'Climate change (CC) as a security threat in Nigeria' was the subject matter for discourse at Sandralia Hotel, Abuja between the 27th and 28th of October 2021. The parley was hosted by Friedrich Ebert Stiftung (FES) in collaboration with Coalition for Socio-Ecological Transformation (COSET). The meeting is a prelude to COP 26 - 26th iteration of UN CC Conference of the Parties holding in Glasgow between 31st October & 12th November 2021. The sub-themes were:

*Assessing CC & armed conflict 

*Gender, youth & CC

*CC & food sovereignty 

*CC & human security (HS) 

*State & non-state actors' responses to CC & security

                                                               Dr. Dayo Oluyemi-Kusa

*Dr. Daniel Mann - Resident Representative, FES
*Prof. A. N. Gambo - VC Karl Kumm University, Vom 
*Rinmicit Aboki - Climate Change Specialist
*Rev. Fr. Edward Obi - Catholic Institute of West Africa, Port Harcourt
*Oseloka Obaze - MD Selonnes Consult, Awka
*Dr. Aliyu Barau - Bayero University, Kano
*Dr. Dayo Oluyemi-Kusa - Conflict Transformation Strategist, Abuja
*Olumide Idowu - Youth Focal Point @ UNDP Small Grants Programme
*Samuel Wakdok - Economist & Fiscal Sector Researcher
*Ken Henshaw - ED, We The People, Port Harcourt
*Evelyn Ugbe - Head Partnerships/Grants, Women Environment Programme
*Dr. Suwaiba Said Ahmad - Bayero University, Kano
*Titilope Ngozi Akosa - ED, 21st Century Issues
*Dr. Idris Ali 
*Dr. Lohna Bonkat-Jonathan - National Institute for Legislative & Democratic Studies, NASS
*Florence Ibok Abasi - Programme Manager, Stakeholder Democracy Network 
*Dr. Elizabeth Aishatu-Bature - Nigeria Defence Academy
*Chinma George - Environmental & Climate Change Specialist
*Tijah Bolton - Head of Programmes, Policy Alert
*Dr. Sunday Adejoh - Nigeria Defence Academy
*Salaudeen Hashim - Conflict Advisor, CISLAC 
*Dr. Ejike Madu

                   L-R: Dr. Ejike Madu, Dr. Joseph Ochogwu, Dr. Dayo Oluyemi-Kusa, Prof. Gambo

Issues of concern were:

*The contribution of the fast shrinking Lake Chad to insecurity.
*The 'new' AK-47-carrying herders in contrast with peace loving herders of yore who lived in harmony with sedentary farmers.
*Enhancing community resilience in the face of CC-induced conflict.
*Un-governed spaces as fertile ground for CC-induced conflict.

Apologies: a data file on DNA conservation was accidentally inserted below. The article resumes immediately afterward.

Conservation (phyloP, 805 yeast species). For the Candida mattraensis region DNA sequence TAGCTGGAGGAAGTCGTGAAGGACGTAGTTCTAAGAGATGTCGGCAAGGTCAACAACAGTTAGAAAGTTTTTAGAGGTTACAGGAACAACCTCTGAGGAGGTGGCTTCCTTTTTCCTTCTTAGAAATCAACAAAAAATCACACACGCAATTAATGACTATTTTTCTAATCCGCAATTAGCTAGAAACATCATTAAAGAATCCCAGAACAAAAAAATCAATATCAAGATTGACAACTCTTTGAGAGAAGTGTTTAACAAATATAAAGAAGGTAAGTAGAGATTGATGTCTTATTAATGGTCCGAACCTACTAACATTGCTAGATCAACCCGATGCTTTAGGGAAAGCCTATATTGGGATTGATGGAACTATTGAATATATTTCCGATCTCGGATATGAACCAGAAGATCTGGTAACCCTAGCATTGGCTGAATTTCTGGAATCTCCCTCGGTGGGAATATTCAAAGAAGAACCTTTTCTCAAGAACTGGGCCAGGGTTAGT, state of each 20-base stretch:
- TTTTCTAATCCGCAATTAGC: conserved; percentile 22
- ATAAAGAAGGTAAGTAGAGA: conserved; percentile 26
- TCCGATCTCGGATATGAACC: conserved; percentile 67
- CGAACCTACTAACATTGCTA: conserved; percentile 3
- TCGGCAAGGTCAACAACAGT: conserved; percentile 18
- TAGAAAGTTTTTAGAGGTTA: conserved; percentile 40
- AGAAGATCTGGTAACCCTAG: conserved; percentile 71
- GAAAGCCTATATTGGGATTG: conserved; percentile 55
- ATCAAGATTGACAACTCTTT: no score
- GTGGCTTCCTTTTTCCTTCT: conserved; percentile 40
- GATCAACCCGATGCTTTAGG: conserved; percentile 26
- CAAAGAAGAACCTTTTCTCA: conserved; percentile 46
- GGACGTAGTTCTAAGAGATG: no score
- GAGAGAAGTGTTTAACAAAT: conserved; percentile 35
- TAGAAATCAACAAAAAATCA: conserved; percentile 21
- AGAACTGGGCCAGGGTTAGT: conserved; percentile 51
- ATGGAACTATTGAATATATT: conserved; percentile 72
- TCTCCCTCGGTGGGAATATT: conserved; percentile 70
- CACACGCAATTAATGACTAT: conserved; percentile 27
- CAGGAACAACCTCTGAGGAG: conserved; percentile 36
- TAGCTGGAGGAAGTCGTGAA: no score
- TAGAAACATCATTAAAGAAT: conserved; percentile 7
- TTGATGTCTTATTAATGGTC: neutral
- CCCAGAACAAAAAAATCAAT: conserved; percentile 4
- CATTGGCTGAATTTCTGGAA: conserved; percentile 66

*Human-induced environmental degradation.
*The fact that when very old and relatively young trees are felled, unwanted carbon dioxide is released into the air.
*The uncomfortable intersection between CC, environmental degradation & conflict.
*How to transcend from negative to positive peace in affected communities.
*Restoration of indigenous trees through irrigation-free concepts.
*How to mainstream climate-smart agriculture through R&D - e.g. hydroponics, etc
*Interrogating the intersection between the National Livestock Transformation Plan (NLTP) & the Great Green Wall (GGW).
*UN 'RED' is donor driven and he who pays the piper dictates the tune. Therefore donor-dependent NGOs/CBOs sometimes engage in 'research' and 'advocacy' that's irrelevant to their communities.
*Environmental matters remain on the exclusive list. The Constitution needs to be amended to embrace the 'democratisation' of intervention in the environment, so that states and local governments would have a grater say/stake.
*Alternative Dispute Resolution (ADR) in the environmental sector.
*Conversion of salt water to fresh water.
*Damage caused by soot in Port Harcourt.
*Effective use of indigenous & local knowledge (ILK) in the environmental sector.
*The vexed issue of limited access to land because of insecurity.
*CC is a problem multiplier: force migration, affects women and men differently, feminisation of poverty, flooding, health challenges for women via CC: e.g. early menopause.
*River Benue drying up.
*More action required on 'NAP on CC'.
*Minimising carbon footprint.
*How to make more 'Keke Napep(s)' use solar energy.
*Internally Displaced Persons (IDPs) as a result of CC.
*Gender Based Violence (GBV) as a result of CC
*High warming rates in semi-arid regions: Number of infectious diseases expected to rise.
*Human security dimensions of CC - health, education, etc
*Food Sovereignty (FSo) vs Food Security (FSe). FSe does not necessarily guarantee FSo. This is because you may have enough food to put in your mouth to put hunger at bay - FSe. But is the food nutritious and do you have choice as expected in FSo? For example, Meals Ready to Eat (MRE) in the Military is highly nutritious, containing all the necessary vitamins and minerals - FSo?
*Artesanal/Illegal oil refining and CC.
*Mapping conflict as a result of CC.
*Peace Journalism/Conflict Reporting as regards CC.
*Negative effect of policy somersault in the environmental realm.
*Importance of Environmental Impact Assessment (EIA) for all projects.
*Wanted: National Resiliency Policy (NRP).
*Ecological Fund & corruption.